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World Stocks Lower on Fed Rate Plans   05/26 05:18

   Major global stock markets were mostly lower Thursday after notes from the 
Federal Reserve's latest meeting confirmed expectations of more interest rate 
hikes but held no surprises to rattle investors.

   BEIJING (AP) -- Major global stock markets were mostly lower Thursday after 
notes from the Federal Reserve's latest meeting confirmed expectations of more 
interest rate hikes but held no surprises to rattle investors.

   London, Tokyo, Hong Kong and Sydney declined. Frankfurt and Shanghai gained. 
Oil prices rose.

   Investors are uneasy over the impact of interest rate hikes in the United 
States and other Western economies to cool surging inflation. Wednesday's Fed 
release showed board members support 0.5-percentage-point hikes at their next 
two meetings. That will weigh on economic activity but already was factored 
into stock prices.

   There were no "hawkish or dovish surprises" or mentions of a bigger 
increase, Anderson Alves of ActivTrades said in a report.

   In early trading, the FTSE 100 in London lost 0.1% to 7,516.42 while 
Frankfurt's DAX gained 0.4% to 14,057.88. The CAC in Paris advanced 0.3% to 
6,320.42.

   On Wall Street, the future for the benchmark S&P 500 index was off 0.1% and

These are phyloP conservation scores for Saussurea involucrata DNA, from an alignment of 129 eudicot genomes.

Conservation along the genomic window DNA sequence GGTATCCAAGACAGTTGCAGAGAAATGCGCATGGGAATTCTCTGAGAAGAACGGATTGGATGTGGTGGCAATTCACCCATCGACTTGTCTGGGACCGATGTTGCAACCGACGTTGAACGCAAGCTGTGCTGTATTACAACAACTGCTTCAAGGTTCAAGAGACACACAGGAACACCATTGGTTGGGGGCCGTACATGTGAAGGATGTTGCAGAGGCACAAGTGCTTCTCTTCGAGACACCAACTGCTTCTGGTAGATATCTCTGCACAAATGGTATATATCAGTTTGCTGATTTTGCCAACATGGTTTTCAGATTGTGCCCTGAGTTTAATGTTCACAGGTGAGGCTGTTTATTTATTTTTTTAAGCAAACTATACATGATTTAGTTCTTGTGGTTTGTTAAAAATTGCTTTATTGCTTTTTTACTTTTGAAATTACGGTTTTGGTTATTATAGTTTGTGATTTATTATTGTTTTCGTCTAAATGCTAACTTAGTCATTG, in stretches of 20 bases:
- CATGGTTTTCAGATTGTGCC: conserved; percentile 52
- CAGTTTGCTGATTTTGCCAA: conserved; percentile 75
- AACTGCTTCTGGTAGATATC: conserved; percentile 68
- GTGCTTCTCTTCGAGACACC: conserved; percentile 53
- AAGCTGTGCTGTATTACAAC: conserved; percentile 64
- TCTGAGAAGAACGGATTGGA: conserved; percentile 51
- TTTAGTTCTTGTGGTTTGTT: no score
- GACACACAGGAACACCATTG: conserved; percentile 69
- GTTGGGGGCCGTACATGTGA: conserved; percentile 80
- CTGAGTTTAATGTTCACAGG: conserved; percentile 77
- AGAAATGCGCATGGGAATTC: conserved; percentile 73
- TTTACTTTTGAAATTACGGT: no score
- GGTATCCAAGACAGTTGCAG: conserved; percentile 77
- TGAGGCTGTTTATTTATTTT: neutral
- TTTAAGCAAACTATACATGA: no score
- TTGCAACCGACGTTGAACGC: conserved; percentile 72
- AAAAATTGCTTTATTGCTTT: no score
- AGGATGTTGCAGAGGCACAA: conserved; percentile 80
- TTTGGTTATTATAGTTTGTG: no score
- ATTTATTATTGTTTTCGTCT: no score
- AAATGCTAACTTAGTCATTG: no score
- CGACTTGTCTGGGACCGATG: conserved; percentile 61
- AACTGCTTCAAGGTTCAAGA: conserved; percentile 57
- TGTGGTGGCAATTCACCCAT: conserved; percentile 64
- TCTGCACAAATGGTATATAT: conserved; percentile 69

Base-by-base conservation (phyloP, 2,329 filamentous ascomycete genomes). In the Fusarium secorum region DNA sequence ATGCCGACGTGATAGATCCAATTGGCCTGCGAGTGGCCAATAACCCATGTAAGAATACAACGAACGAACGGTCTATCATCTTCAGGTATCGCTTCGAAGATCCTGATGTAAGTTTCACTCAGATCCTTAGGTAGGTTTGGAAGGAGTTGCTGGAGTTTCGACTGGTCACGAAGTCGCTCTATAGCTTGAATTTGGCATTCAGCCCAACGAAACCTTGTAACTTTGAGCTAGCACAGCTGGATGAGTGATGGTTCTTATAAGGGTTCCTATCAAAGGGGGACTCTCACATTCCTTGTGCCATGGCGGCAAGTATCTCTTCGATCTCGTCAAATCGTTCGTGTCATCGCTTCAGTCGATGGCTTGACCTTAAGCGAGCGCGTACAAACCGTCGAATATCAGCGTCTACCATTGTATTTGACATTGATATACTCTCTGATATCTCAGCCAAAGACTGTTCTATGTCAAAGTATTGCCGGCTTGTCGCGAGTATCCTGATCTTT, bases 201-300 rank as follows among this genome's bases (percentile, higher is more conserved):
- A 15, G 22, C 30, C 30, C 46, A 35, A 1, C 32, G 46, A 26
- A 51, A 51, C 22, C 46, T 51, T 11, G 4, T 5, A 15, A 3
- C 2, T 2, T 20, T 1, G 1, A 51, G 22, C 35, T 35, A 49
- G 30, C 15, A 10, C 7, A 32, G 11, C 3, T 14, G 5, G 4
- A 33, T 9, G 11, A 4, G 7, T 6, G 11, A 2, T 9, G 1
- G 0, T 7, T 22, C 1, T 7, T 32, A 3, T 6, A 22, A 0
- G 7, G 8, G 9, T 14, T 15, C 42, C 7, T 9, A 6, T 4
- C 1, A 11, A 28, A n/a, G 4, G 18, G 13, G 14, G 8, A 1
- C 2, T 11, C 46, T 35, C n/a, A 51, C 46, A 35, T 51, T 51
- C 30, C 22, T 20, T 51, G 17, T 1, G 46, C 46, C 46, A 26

that for the Dow Jones Industrial Average was little-changed.

   On Wednesday, the S&P 500 index rose 0.9% after from this month's Fed 
meeting showed board members agreed half-point rate hikes "would likely be 
appropriate." That would be double the usual margin of increases.

   The Dow gained 0.6% and the Nasdaq composite climbed 1.5%.

   In Asia, the Shanghai Composite Index gained 0.5% to 3,123.11 while the 
Nikkei 225 in Tokyo lost 0.3% to 26,604.84. The Hang Seng in Hong Kong sank 
0.3% to 20,116.20.

   The Kospi in Seoul declined 0.2% to 2,612.45 after the South Korean central 
bank raised its benchmark interest rate by 0.25 percentage points to 1.75%.

   "With price pressures set to remain elevated in the near term, we expect the 
Bank to continue hiking in quick succession over the coming months," Alex 
Holmes of Capital Economics said in a report.

   Sydney's S&P-ASX 200 ended 0.7% lower at 7,105.90.

   India's Sensex gained 0.8% to 54,173.63. New Zealand declined while 
Southeast Asian markets rose.

   Investors also are worried about the impact of Russia's February invasion of 
Ukraine and an unexpectedly sharp Chinese economic slowdown.

   They hope the Fed can cool inflation that is running at a four-decade high 
without tipping the biggest global economy into recession.

   The Fed raised its key interest rate by 0.5 percentage points at its May 
meeting in its most aggressive move in two decades. It indicated more hikes 
were to come.

   The S&P 500 is coming off of a seven-week series of declines that came close 
to ending the bull market for stocks that began in March 2020.

   In energy markets, benchmark U.S. crude 70 cents to $111.03 per barrel in 
electronic trading on the New York Mercantile Exchange. Brent crude, the price 
basis for international oils, gained 43 cents to $111.55 per barrel in London.

   The dollar declined to 126.63 yen from 127.32 yen. The euro was 
little-changed at $1.0687.

 
 
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